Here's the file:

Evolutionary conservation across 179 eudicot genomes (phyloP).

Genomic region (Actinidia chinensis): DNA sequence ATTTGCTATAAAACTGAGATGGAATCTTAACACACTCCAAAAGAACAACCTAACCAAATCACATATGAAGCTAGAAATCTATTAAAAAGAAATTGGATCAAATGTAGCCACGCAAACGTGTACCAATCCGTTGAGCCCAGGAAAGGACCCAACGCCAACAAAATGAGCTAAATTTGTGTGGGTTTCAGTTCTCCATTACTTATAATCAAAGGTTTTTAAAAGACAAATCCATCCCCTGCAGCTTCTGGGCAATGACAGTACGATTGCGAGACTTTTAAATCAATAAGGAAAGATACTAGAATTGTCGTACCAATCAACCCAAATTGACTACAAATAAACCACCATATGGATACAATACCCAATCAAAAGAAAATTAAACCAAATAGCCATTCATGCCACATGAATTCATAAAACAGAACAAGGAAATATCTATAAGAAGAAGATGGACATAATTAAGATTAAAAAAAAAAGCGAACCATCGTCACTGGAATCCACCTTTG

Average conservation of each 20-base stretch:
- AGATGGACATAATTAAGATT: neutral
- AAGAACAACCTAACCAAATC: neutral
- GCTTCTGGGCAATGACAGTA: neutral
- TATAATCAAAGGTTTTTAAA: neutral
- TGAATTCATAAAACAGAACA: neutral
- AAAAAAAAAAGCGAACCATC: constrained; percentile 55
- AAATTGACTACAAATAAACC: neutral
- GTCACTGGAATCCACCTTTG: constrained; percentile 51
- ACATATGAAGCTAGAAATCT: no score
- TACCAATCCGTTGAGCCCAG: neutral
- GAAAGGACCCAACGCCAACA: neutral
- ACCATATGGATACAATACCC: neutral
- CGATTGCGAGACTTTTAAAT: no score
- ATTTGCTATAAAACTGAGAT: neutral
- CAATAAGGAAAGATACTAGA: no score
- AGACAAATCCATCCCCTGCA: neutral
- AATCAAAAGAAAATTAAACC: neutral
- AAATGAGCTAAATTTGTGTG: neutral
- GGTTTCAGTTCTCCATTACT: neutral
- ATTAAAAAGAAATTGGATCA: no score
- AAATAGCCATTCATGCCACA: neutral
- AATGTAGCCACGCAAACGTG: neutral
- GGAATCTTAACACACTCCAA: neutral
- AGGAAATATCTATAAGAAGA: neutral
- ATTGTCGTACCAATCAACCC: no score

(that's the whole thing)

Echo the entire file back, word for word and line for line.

Evolutionary conservation across 179 eudicot genomes (phyloP).

Genomic region (Actinidia chinensis): DNA sequence ATTTGCTATAAAACTGAGATGGAATCTTAACACACTCCAAAAGAACAACCTAACCAAATCACATATGAAGCTAGAAATCTATTAAAAAGAAATTGGATCAAATGTAGCCACGCAAACGTGTACCAATCCGTTGAGCCCAGGAAAGGACCCAACGCCAACAAAATGAGCTAAATTTGTGTGGGTTTCAGTTCTCCATTACTTATAATCAAAGGTTTTTAAAAGACAAATCCATCCCCTGCAGCTTCTGGGCAATGACAGTACGATTGCGAGACTTTTAAATCAATAAGGAAAGATACTAGAATTGTCGTACCAATCAACCCAAATTGACTACAAATAAACCACCATATGGATACAATACCCAATCAAAAGAAAATTAAACCAAATAGCCATTCATGCCACATGAATTCATAAAACAGAACAAGGAAATATCTATAAGAAGAAGATGGACATAATTAAGATTAAAAAAAAAAGCGAACCATCGTCACTGGAATCCACCTTTG

Average conservation of each 20-base stretch:
- AGATGGACATAATTAAGATT: neutral
- AAGAACAACCTAACCAAATC: neutral
- GCTTCTGGGCAATGACAGTA: neutral
- TATAATCAAAGGTTTTTAAA: neutral
- TGAATTCATAAAACAGAACA: neutral
- AAAAAAAAAAGCGAACCATC: constrained; percentile 55
- AAATTGACTACAAATAAACC: neutral
- GTCACTGGAATCCACCTTTG: constrained; percentile 51
- ACATATGAAGCTAGAAATCT: no score
- TACCAATCCGTTGAGCCCAG: neutral
- GAAAGGACCCAACGCCAACA: neutral
- ACCATATGGATACAATACCC: neutral
- CGATTGCGAGACTTTTAAAT: no score
- ATTTGCTATAAAACTGAGAT: neutral
- CAATAAGGAAAGATACTAGA: no score
- AGACAAATCCATCCCCTGCA: neutral
- AATCAAAAGAAAATTAAACC: neutral
- AAATGAGCTAAATTTGTGTG: neutral
- GGTTTCAGTTCTCCATTACT: neutral
- ATTAAAAAGAAATTGGATCA: no score
- AAATAGCCATTCATGCCACA: neutral
- AATGTAGCCACGCAAACGTG: neutral
- GGAATCTTAACACACTCCAA: neutral
- AGGAAATATCTATAAGAAGA: neutral
- ATTGTCGTACCAATCAACCC: no score